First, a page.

In many ways, Obama’s difficulty in navigating matters of race as president mirrors his struggles in other areas. He has repeatedly and eloquently spoken about race — and his experiences in making his way in the world as the son of a white mother and a Kenyan father — over the past decade. But those words have done little to heal the racial wounds in the country. Perhaps it’s too much to expect any one individual, even the president, to help finally close such a deep and long-standing gash on the country’s conscience. But such is the historic nature of Obama’s presidency that many people, both white and black, expect him to do just that.
Today at least, Obama’s vision of a post-racial America looks even further away than it did that night a decade ago in Boston.
Yes, it’s true that President Obama has been unable to solve the race problem in America and I for one, am sorely disappointed in him on that score. It’s right up there with failing to bring world peace and finding a cure for male pattern baldness, neither of which he promised any more than he promised to end the racial divide once and for all. But still …
Honestly, any talk that Ferguson is a sign of president Obama’s personal failure (except, perhaps the extent to which his administration continued the decades long militarization of police) is truly unfair. There are many things for which one can hold him responsible, but the failure to end white racism isn’t one of them.
Cilizza points to the 2008 campaign for an example of how he allegedly managed to end racism for a time with one fine speech on the Jeremiah Wright controversy, implying that he could have done that over and over again. In fact, the Republicans considered bringing Wright back in to the debate in 2012, only deciding against it when Mitt Romney personally rejected the plan. There were many millions of people willing to hear it — just not enough to win a national election.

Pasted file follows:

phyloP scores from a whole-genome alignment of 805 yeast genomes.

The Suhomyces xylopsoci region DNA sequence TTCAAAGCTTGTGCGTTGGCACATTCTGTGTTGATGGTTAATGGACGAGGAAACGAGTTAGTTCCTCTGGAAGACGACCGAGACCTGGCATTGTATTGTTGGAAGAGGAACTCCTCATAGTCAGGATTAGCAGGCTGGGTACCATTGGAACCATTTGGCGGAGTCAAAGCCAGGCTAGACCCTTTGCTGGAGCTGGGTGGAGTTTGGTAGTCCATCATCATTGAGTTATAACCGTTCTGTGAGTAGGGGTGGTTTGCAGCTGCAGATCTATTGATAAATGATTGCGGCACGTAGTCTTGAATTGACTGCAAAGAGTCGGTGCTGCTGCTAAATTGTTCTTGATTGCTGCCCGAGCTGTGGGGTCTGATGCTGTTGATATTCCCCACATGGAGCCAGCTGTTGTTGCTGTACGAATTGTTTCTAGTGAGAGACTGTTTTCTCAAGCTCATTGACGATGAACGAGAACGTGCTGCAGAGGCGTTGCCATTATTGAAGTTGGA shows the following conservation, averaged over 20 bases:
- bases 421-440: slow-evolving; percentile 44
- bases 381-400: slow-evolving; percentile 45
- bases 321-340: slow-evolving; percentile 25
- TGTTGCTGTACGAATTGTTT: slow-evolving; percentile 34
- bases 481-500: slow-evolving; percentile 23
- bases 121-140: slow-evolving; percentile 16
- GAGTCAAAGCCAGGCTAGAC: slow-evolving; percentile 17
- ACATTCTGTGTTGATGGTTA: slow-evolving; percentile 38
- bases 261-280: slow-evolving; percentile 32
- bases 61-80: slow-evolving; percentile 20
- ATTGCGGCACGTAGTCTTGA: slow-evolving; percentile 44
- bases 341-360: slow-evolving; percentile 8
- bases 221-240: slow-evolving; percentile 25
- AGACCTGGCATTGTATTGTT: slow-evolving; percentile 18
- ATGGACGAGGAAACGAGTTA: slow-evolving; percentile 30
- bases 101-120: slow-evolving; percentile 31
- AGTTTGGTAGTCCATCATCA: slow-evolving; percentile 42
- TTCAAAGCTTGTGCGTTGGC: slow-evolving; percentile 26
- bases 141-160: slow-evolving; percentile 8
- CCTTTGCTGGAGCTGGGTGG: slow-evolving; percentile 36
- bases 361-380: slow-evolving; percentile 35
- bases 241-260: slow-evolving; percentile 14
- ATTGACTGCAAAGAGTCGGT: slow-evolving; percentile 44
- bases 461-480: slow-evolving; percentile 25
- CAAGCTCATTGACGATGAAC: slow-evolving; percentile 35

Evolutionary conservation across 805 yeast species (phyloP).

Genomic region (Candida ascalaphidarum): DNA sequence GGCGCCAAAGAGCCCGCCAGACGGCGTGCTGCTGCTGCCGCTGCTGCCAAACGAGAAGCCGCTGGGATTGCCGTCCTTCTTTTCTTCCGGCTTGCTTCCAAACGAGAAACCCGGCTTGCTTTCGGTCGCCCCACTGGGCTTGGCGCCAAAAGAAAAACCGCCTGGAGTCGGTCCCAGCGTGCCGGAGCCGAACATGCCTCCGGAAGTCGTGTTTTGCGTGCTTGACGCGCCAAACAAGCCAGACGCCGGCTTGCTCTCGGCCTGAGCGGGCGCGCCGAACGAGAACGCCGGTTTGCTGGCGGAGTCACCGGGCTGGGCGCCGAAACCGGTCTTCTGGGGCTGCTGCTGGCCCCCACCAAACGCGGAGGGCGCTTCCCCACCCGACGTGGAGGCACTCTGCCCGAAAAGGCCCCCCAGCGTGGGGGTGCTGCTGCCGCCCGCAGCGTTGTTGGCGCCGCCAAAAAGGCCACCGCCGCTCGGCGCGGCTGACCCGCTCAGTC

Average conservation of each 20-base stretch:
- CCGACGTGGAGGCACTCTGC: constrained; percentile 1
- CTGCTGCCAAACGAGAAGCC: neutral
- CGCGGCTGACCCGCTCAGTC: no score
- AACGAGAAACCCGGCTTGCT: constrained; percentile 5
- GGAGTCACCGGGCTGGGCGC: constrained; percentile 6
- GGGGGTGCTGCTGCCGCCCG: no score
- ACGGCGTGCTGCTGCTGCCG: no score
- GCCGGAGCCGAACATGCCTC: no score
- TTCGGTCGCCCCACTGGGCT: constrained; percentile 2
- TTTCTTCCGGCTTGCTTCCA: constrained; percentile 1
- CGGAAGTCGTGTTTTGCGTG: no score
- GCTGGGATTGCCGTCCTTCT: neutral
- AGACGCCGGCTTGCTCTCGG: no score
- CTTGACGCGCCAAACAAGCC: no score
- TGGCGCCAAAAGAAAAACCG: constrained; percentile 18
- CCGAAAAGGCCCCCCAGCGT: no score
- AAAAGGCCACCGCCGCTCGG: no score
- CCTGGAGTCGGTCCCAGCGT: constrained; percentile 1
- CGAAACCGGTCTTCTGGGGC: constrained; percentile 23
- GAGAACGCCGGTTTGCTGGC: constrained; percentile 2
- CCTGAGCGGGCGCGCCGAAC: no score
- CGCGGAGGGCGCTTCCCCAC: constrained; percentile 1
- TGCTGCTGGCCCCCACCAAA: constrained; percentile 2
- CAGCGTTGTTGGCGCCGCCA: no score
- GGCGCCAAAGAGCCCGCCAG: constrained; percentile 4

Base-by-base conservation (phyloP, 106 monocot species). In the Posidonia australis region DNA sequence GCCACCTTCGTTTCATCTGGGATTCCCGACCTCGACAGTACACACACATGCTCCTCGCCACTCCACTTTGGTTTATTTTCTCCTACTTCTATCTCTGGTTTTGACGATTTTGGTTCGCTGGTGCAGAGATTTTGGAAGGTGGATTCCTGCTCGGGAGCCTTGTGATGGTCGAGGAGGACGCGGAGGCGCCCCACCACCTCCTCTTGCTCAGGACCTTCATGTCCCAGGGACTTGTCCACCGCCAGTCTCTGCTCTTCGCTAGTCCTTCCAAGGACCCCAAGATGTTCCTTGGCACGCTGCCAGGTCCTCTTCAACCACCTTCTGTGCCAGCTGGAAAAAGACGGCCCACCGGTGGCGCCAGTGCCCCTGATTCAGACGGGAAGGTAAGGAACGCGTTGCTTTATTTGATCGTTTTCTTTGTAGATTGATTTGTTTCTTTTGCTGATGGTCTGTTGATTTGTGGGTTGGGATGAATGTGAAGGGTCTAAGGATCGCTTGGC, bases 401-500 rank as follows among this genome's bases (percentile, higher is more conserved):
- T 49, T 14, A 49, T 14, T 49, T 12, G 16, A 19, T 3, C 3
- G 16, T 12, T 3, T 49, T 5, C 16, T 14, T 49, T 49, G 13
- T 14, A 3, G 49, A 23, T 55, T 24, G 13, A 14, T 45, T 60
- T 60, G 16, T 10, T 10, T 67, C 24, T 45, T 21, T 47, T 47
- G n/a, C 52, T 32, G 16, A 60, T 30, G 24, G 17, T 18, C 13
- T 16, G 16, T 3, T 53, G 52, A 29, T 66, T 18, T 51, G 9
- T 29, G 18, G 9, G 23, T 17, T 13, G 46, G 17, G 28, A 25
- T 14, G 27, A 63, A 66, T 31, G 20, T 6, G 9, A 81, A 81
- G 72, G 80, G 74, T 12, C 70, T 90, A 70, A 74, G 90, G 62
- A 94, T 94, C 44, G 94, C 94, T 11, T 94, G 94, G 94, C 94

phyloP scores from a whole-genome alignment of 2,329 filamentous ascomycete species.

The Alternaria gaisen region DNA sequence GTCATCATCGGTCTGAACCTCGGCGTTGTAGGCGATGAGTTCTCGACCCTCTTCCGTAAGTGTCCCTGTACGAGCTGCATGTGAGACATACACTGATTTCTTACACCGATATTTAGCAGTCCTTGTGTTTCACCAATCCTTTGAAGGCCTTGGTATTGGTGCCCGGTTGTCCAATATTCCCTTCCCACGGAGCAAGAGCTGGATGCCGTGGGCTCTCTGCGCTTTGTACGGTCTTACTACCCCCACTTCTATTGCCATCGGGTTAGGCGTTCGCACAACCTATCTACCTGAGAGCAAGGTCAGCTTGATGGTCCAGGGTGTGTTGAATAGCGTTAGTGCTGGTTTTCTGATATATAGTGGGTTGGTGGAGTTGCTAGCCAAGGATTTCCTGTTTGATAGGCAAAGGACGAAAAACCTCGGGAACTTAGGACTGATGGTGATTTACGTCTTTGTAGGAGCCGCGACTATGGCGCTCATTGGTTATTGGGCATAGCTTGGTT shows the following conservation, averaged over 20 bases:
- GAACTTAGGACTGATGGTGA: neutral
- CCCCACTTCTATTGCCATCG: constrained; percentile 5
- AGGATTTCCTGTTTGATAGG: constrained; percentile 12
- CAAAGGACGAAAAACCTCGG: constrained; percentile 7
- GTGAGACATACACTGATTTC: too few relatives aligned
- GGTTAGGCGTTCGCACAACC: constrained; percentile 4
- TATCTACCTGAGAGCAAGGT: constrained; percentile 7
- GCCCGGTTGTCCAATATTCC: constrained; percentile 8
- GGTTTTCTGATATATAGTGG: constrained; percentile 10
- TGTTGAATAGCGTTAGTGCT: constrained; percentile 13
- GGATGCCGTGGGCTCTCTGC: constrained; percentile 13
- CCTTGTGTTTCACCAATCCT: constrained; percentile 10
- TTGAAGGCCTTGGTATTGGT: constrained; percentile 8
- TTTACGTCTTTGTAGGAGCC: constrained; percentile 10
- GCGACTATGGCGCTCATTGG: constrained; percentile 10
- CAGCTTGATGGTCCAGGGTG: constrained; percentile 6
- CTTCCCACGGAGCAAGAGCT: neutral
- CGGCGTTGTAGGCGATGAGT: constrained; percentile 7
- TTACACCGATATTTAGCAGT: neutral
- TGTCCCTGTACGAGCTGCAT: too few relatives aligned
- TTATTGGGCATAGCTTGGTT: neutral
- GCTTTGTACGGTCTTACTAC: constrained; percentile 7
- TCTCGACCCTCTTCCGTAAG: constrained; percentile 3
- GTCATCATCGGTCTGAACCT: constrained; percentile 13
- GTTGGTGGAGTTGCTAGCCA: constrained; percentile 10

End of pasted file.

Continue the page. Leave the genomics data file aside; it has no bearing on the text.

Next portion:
Race is never off the table in America. And the nice little fairy tales the white political and media establishments told themselves at the time were a reflection of their own wish to believe that we could just “take it off the table” with the election of an African American and not have to deal with it anymore. I seriously doubt that Barack Obama — or any of the African Americans who voted for him — had any such illusions. It was just one step in a very long road.
This remains a very ugly characteristic of our “exceptional” country, disproving so much of what Hillary Clinton keeps telling us is our wonderful “story about ourselves.” It’s much easier to believe that the first African American president failed to deliver on a promise he never made than admit that our society has a huge, moral hole at its very center.